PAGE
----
Honeycomb-like carbon nanoflakes as a host for SnO2 nanoparticles allowing enhanced lithium storage performance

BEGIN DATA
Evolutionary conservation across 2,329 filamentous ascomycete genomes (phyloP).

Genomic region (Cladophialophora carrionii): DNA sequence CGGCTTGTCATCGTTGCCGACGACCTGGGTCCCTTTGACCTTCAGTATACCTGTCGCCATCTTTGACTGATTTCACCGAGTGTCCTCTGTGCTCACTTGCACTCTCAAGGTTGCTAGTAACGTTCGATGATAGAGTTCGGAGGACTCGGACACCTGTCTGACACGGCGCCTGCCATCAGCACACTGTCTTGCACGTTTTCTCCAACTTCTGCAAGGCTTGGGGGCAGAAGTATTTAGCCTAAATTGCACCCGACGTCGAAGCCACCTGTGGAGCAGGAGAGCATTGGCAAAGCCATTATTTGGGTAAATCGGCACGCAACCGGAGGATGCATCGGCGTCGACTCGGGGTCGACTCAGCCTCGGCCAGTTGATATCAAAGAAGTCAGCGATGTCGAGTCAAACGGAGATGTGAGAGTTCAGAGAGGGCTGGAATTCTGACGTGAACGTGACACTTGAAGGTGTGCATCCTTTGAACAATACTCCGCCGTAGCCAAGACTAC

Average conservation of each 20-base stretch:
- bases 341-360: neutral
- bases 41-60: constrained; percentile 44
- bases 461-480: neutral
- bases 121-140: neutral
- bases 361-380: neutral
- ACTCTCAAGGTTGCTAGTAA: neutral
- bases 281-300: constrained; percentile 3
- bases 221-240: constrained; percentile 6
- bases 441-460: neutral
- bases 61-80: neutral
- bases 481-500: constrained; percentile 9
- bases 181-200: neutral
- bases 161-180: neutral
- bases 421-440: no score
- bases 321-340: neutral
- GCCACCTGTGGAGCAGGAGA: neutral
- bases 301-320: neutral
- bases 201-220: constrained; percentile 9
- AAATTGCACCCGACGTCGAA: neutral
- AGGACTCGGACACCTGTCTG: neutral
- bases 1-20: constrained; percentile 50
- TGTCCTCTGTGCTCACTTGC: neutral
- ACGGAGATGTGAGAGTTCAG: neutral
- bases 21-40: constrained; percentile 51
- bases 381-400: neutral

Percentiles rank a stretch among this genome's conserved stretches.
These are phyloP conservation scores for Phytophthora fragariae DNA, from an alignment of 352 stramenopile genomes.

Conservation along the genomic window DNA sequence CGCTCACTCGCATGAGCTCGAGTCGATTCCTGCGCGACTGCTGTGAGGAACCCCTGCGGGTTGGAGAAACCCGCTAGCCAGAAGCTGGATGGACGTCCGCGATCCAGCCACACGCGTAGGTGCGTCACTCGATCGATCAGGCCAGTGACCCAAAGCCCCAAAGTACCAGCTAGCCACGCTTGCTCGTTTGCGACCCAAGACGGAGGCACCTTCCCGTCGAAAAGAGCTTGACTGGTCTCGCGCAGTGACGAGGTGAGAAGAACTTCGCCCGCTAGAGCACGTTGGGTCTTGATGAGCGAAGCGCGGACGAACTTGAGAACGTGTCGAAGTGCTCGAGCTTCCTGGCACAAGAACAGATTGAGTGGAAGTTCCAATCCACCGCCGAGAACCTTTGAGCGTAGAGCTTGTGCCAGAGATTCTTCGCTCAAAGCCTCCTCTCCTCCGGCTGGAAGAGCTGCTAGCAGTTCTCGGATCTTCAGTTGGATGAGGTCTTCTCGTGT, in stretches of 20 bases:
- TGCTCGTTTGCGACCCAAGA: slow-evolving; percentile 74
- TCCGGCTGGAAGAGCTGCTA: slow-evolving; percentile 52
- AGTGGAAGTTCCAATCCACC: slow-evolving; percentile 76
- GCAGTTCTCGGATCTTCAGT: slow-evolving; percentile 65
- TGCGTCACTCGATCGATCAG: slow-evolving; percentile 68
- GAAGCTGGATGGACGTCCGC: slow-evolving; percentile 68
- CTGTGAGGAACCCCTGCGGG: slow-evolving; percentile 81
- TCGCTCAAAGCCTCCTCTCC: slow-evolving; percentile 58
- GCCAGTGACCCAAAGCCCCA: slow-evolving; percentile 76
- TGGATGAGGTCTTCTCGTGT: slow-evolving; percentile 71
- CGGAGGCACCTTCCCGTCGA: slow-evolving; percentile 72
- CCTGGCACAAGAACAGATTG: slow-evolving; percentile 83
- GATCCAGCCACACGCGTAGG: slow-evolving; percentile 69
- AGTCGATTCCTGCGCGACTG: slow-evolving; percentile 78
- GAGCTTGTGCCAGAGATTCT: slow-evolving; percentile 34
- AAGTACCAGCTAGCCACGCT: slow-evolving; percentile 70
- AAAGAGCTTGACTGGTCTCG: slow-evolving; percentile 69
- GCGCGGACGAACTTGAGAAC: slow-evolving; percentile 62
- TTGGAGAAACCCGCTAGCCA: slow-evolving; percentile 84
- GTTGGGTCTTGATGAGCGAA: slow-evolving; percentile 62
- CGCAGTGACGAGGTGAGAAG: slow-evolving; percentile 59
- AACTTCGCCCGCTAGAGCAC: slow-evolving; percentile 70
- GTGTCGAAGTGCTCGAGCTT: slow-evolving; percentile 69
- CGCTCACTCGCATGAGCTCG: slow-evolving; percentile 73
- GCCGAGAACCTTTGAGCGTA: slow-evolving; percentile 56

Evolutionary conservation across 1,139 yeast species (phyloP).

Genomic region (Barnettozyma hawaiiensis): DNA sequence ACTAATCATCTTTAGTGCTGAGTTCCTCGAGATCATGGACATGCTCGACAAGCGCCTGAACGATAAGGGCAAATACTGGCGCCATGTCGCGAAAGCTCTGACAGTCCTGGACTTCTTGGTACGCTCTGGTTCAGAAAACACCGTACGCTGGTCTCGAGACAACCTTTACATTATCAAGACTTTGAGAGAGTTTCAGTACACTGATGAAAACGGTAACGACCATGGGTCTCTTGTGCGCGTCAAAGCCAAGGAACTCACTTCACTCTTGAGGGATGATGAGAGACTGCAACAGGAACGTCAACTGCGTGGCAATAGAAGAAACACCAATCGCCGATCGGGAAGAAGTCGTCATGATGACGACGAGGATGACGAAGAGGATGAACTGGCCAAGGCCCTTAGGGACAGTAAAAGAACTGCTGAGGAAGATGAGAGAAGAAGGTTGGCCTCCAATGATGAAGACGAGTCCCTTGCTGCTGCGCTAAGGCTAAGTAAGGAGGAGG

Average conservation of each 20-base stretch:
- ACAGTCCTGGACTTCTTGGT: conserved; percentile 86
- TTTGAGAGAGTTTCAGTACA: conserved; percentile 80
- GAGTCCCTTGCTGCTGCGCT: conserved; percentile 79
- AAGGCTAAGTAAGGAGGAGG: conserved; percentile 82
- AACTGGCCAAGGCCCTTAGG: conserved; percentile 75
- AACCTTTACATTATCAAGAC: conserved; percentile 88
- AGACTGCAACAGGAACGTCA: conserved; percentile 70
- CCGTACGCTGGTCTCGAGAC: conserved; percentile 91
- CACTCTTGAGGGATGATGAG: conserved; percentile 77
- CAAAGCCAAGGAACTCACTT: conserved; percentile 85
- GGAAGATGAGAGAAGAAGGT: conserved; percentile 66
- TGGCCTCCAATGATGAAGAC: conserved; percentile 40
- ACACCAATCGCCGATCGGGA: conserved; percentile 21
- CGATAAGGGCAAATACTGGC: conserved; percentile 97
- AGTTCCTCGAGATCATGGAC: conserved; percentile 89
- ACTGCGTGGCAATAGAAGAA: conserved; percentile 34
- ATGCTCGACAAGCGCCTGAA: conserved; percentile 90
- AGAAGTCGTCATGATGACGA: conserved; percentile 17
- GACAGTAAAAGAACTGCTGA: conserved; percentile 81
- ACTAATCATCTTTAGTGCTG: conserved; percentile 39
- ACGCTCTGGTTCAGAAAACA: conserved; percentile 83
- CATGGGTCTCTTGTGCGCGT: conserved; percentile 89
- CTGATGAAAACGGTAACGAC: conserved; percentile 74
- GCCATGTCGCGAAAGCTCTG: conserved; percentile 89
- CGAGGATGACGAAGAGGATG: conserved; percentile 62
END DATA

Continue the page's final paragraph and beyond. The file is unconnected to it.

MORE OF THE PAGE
While possessing potential advantages as electrodes for lithium-ion batteries, SnO2@carbon composites have been suffering from one common drawback – aggregation of Sn particles during the repeated alloying–dealloying cycles and the resulting pulverization issue. We combat this issue through the fabrication of honeycomb-like SnO2@carbon nanoflakes (SnO2@CNFs) that are able to confine SnO2 nanoparticles within well-separated carbon cavities, so that the Li–Sn alloying–dealloying reaction occurs in the independent microreactors thus avoiding aggregation of Sn metal particles formed. The SnO2 particle size, loading amount and the coverage density are controlled by adjusting the weight ratio between the tin precursor and the CNF. Transmission electron microscopy confirms that the highly graphitic honeycomb-like CNF matrix efficiently buffers and accommodates volume changes of the Li–Sn alloy. Used as anode materials for lithium-ion batteries, the SnO2@CNFs with 66.0 wt% SnO2 display the highest lithium storage capacity, delivering a discharge capacity of 940 mA h g−1 after 150 cycles at 200 mA g−1. For the long-term and high-rate applications, the SnO2@CNFs with 41.5 wt% SnO2 show the best electrochemical performance, delivering a discharge capacity of 400 mA h g−1 at 1 A g−1 after 500 cycles.